New guidelines



Mexico, like most countries, was obliged to take various measures to control the spread of the covid-19 pandemic. This was especially relevant due to the lack of necessary infrastructure in Mexico to facilitate access to the health services for the extremely high numbers of individuals who suffered the effects of the illness. However, Mexico was among the last countries to implement the necessary measures and protocols to control the pandemic, likely for political reasons. Many politicians in Mexico, including the Mexican president:

  • downplayed the effects of the pandemic and the necessity to avoid contact and use facemasks;
  • determined that the World Health Organization recommendations lacked enough analysis and background; and
  • partially informed or misinformed the population in connection with the characteristics of the sickness and actions to be taken.


Once the necessary steps to avoid the wider spread of the pandemic were taken, several restrictions on both private and public places were implemented. At first, only certain specific industries were permitted to continue operations and, in many cases, the number of individuals allowed to be present was restricted or limited in various ways. Some restrictions were implemented by the health and sanitary authorities, while others were put in place by the labour authorities.

Due to the restrictions, both private and public entities had to make a considerable number of changes to their operations. Many such changes remain in place, even now that the pandemic has been "officially finalised" in Mexico. Similarly, access to courts and judicial authorities – and even the health authorities – remains limited.

Many restrictions were visible and obvious, such as the requirement to wear a facemask in public premises, on public transport and in private offices and workplaces, among other locations. Other not-so-obvious restrictions included:

  • limits on numbers of people in certain locations;
  • requirements to make disinfectants and other hygiene products available; and
  • restrictions on contact between individuals in the same premises.

Since the relevance of the pandemic was recognised by the Mexican government as a health risk only several months after it began, the necessary measures for vaccination were also implemented much later than in many other countries. In some cases, such measures were restricted to certain groups, either by age or location.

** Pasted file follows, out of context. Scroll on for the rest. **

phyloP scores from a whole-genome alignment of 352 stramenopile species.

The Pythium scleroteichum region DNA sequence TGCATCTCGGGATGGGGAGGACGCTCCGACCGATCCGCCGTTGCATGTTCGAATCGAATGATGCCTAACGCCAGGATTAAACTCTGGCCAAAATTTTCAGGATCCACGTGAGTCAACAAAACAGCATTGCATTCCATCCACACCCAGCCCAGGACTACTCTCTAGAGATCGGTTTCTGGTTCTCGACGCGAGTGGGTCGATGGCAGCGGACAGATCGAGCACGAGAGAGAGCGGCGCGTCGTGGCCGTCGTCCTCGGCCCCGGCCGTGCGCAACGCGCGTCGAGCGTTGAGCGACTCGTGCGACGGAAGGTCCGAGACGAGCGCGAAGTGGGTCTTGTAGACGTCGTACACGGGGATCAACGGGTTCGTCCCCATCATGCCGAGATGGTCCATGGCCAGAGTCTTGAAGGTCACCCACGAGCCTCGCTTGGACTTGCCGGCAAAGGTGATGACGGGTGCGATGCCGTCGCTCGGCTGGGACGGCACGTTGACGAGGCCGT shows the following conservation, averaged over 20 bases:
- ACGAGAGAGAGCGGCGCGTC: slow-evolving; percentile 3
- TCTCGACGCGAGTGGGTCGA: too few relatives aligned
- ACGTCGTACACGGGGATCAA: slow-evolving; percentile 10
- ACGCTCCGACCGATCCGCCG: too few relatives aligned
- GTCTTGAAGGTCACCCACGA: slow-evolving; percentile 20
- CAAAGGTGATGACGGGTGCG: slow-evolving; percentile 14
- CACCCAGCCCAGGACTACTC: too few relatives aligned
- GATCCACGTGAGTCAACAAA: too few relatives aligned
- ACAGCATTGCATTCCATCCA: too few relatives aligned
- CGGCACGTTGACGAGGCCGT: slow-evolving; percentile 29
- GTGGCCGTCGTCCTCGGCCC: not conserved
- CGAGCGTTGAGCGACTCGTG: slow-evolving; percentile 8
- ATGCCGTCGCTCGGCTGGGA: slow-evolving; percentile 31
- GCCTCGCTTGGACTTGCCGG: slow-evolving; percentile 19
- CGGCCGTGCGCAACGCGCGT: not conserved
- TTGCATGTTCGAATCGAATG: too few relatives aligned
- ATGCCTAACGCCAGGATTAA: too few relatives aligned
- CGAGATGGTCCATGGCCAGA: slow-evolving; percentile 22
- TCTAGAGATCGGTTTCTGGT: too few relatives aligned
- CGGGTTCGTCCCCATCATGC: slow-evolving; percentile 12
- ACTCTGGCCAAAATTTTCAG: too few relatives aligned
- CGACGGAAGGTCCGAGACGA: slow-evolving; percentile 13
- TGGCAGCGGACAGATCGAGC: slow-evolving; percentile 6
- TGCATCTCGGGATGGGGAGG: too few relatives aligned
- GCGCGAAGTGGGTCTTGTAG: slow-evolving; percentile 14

New guidelines

On 7 October 2022, the competent authorities – the Mexican Ministry of Health, the Labour Ministry, the Ministry of Economy and the Mexican Social Security Institute – issued new guidelines regarding the protocols that must be followed in any kind of establishment where a considerable number of individuals may concentrate. The guidelines will be compulsory at a federal level and aim to:

  • implement the so-called "Strategies for a New Normality"; and
  • ensure labour activities can resume in Mexico in a safe and responsible manner.

The guidelines establish various rules regarding the preservation of healthy and covid-19 free establishments and provide a list of actions that must be implemented to avoid the spread of covid-19 in workplaces, personal domiciles, social gatherings and public transport. The guidelines cover:

  • general information regarding covid-19;
  • symptoms and possible prevention alternatives;
  • specific etiquette regarding sneezing and disposing of tissues;
  • the preservation of a minimum distance and contact between individuals;
  • the implementation of plans regarding actions to be taken to avoid the potential spread of the virus (among which are specific actions regarding hygiene, cleanliness and distancing);
  • the provision of approved disinfectant products;
  • the establishment of a constant cleanliness and maintenance plan;
  • covid-19 tests;
  • covid-19 vaccines;
  • facemasks – particularly for use in confined spaces where several individuals may be present;
  • the appointment of an individual or committee in charge of sanitary planning and vigilance within establishments; and
  • the development of a sanitary safety protocol.


Although the purpose of the guidelines is laudable, the manner in which they were drafted may result in the potential misinterpretation of – and, in some cases, clear contradictions with – the various obligations regarding health protection included in the General Health Law and its regulations, as well as Mexican official standards and official guidelines issued by the health authorities in connection with health-related matters, health services, health professionals, data privacy and clinical files, among other things.

Under the General Health Law, the governmental entity that is responsible for verifying and controlling potential risks regarding human health is the Federal Commission for the Protection Against Sanitary Risks. However, this entity is not responsible for verifying and implementing the new guidelines. Further, the guidelines impose upon employers various obligations that are not clearly defined and that may contradict data protection requirements, as well as various health-related provisions. The possible risks arising from the implementation of the guidelines from a legal health perspective must therefore be duly analysed prior to their implementation to avoid potential risks.

For further information on this topic please contact José Alberto Campos Vargas at Sanchez-DeVanny Eseverri SC by telephone (+52 55 5029 8500) or email ([email protected]). The Sanchez-DeVanny Eseverri SC website can be accessed at